Monday, February 06, 2006
I give Manderlay an "A"
This weekend's movie outing: Manderlay, the newest offering from my favorite director--Lars von Trier. Sadly, it got a score of 39 on Metacritic.com. Entertainment Weekly gave it an "F." Perhaps people are just not ready to be pulled by their collars until they look at some ugly realities. Perhaps the playhouse starkness of the production doesn't sit well with CGI-spoiled movie-goers. At least The Onion A.V. Club's Scott Tobias gets it, even though he graded it "B-." In the plus column, noted von Trier disliker Ryan gave it a "B."
Now, I don't want to further condemn this movie by calling it "important," but it certainly is the "i" word. Since I consider its prequel Dogville to be an unmitigated masterpiece with great social and political impact, Manderlay had a tough act to follow. While lacking Nicole Kidman's steely strength, Bryce Dallas Howard fits this manifestation of the lead character Grace with necessary altruistic naivete. (As Tobias points out, the character transition from idealistic to jaded in Dogville to idealistic again in Manderlay is confusing. Better to think of them as two different dames.) The sequel's story is less intricate and satisfying than that of its predecessor, but still stands head and shoulders above other cinematic (and live theater) offerings of the last few years/decades. It may be heavy-handed at times. It may be cutting and cruel. But it is clear-eyed throughout and often, surprisingly, funny (in a cynical way, of course).
Much is made of the fact that von Trier has never been to America. How dare he, grumble his critics, take potshots at our nation from a distance? I find this argument ridiculous. Walking our streets or tasting our local dishes is not going to change the fact that he is correctly and truthfully calling us on our shit. Like my dad said, "Can't a scientist discuss Mars even though he's never been?" Damn straight. Our nation has left its calling cards all over the world. Doesn't take a road trip across America to see what our good works and deadly mistakes have wrought globally.
At face value, the film is an examination of slavery. It was inspired by the story of an American plantation's slaves who refused to be freed after the abolition. When their former owners insisted they seek new lives under the law, the slaves slayed the owners and attempted to return to life as normal on the plantation.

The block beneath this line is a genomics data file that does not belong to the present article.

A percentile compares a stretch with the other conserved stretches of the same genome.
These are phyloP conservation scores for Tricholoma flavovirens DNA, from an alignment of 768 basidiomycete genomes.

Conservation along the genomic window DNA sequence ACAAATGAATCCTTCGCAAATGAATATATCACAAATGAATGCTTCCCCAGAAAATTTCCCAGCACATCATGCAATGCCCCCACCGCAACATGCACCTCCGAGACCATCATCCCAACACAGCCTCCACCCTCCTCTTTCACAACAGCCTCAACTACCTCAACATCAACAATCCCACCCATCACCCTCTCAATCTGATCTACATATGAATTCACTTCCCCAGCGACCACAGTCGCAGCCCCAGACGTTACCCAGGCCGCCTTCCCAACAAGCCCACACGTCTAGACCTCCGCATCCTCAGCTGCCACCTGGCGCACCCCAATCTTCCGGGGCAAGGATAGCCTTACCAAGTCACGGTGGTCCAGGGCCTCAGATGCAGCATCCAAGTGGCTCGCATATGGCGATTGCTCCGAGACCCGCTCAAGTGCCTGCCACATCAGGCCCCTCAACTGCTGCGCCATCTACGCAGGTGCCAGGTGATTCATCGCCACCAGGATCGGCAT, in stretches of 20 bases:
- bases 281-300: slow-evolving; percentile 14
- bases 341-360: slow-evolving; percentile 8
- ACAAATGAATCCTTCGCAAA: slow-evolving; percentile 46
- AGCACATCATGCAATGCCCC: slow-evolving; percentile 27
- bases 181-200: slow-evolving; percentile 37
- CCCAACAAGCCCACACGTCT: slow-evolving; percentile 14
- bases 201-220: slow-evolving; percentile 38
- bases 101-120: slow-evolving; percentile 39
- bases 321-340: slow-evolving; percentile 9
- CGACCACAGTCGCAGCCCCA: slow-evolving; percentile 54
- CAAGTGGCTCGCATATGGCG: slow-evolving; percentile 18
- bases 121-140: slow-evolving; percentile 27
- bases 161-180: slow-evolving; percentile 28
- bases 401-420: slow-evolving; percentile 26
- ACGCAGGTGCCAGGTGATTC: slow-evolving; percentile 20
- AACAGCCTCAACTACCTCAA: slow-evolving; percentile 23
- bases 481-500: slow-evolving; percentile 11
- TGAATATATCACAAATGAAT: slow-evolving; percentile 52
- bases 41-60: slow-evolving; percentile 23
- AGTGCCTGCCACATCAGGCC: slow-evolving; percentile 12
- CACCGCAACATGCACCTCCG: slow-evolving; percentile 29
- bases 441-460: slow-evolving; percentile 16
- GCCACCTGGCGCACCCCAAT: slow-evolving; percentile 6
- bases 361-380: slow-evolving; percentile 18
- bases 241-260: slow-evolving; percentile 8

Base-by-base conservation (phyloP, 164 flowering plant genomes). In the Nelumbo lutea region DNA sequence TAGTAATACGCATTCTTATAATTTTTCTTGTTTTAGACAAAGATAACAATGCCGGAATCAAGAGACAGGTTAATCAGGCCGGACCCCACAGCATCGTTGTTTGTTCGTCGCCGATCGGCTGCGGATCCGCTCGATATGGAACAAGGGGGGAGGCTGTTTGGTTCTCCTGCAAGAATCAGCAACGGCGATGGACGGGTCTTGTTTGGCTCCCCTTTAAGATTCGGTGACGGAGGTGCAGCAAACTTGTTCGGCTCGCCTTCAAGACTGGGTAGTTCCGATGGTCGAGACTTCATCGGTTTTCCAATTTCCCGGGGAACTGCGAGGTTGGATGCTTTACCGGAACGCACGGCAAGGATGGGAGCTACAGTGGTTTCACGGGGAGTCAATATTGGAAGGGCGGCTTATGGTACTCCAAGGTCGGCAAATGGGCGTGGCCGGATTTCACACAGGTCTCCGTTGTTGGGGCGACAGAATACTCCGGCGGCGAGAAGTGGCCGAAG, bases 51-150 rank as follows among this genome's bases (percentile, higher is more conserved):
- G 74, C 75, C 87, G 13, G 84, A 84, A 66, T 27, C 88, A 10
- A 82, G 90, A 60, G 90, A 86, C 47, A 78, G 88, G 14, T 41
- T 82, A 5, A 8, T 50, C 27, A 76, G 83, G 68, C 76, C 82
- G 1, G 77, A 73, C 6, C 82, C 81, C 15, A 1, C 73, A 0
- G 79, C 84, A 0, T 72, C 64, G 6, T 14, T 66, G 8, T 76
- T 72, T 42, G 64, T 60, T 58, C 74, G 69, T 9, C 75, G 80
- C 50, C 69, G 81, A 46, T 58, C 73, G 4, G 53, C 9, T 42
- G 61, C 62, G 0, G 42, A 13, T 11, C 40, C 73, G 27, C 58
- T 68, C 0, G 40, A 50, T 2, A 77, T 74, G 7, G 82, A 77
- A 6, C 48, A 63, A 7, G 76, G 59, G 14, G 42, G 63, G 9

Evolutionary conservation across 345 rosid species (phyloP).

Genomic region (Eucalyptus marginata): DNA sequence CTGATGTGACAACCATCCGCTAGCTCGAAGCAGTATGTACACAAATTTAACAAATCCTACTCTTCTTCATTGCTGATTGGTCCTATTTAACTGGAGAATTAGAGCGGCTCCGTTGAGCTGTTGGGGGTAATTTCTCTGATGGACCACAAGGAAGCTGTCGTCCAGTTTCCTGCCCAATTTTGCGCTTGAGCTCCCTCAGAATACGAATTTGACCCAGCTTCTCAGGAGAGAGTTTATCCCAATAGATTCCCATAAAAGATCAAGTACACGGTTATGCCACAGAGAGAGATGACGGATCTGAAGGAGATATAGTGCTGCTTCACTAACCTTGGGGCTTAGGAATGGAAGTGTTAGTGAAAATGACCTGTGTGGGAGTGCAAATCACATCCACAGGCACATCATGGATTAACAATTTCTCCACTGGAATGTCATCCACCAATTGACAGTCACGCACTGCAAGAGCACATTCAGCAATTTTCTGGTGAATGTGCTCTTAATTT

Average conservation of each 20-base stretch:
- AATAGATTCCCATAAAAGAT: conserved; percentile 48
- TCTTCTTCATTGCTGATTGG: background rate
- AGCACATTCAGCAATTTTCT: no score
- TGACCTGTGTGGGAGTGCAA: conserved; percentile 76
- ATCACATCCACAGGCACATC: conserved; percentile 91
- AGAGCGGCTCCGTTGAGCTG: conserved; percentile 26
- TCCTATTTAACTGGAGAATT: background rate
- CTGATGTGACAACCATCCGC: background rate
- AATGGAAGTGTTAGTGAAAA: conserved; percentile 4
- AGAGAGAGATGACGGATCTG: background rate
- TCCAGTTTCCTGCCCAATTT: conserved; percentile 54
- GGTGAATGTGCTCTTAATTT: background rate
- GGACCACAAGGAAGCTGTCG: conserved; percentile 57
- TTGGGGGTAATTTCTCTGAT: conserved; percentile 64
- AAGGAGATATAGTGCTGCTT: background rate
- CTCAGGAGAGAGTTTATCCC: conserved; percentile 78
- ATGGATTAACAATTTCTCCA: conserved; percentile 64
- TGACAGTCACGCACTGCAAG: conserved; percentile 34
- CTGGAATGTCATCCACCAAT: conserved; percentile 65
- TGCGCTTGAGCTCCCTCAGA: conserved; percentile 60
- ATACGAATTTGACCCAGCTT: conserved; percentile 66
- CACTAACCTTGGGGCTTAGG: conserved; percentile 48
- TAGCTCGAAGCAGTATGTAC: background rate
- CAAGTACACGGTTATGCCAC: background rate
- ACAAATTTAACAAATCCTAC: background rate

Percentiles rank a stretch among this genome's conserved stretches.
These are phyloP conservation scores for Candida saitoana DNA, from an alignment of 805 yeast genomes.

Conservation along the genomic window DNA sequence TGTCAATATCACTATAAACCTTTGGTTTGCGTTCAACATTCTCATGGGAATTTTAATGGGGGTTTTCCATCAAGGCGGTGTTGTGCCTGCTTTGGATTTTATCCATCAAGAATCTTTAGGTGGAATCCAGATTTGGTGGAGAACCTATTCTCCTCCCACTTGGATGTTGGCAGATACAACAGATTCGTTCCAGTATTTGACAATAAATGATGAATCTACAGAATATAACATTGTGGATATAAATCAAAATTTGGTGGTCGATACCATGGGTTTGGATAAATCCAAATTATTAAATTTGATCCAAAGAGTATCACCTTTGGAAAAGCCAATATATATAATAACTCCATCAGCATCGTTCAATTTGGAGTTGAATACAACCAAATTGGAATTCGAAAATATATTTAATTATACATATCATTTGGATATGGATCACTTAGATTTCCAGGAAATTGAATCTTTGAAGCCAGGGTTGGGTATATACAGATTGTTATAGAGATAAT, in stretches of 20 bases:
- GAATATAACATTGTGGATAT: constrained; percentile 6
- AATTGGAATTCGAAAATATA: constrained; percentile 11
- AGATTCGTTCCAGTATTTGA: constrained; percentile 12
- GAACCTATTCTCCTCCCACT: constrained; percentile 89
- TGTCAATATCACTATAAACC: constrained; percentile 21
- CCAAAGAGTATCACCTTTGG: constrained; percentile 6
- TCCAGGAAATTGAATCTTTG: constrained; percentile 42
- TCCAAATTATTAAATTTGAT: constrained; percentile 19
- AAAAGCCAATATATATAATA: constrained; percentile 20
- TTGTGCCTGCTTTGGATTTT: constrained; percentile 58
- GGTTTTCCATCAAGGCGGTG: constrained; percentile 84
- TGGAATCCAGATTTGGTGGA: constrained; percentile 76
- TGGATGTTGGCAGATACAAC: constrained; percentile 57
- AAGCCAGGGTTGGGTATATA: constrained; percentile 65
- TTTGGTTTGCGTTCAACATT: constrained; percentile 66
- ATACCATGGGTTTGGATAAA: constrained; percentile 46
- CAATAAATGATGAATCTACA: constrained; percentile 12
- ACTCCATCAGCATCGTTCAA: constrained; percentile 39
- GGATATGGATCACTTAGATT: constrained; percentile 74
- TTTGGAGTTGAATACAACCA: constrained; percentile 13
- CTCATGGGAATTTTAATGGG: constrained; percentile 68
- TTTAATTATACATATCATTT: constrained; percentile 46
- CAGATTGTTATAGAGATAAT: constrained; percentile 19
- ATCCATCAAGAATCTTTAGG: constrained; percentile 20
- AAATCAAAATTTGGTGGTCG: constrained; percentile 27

The second layer of storytelling here (and in Dogville) is the examination of the most self-heralded U.S. export: democracy. Democracy delivered to your door, regardless of cost, regardless of bloodshed, regardless of existing cultural values and traditions. Democracy delivered at gunpoint, when necessary. This not so subtle allegory is slyly highlighted in the movie poster tagline: "Liberation. Whether they want it or not."
Pouring fuel on the "anti-American" fire, von Trier ends both films with "slide shows" of startling still images of the ugly underbelly of the United States. The poor, the homeless, the lynched, the assassinated. Only adding shots of Hurricane Katrina victims huddled in their own waste could've made von Trier's message more timely.
Still not sold? Maybe I'll try this angle: If you care at all about the world, see Dogville. If you want to watch a dog playing basketball, see Air Bud.* If you want to see a movie that makes you walk out wanting to change your life and change the world (which it did for me), see Manderlay. If you want to see J-lo get a pie in the face, see Monster-in-Law (something tells me EW only gave that one a "D," at worst).
If you don't care to see either offering in von Trier's almost-a-trilogy, I guess it's like Jack Nicholson's character in A Few Good Men said: "You can't handle the truth." Too bad, because word on the street is that it can set us free.
*Thanks for the joke, Damian.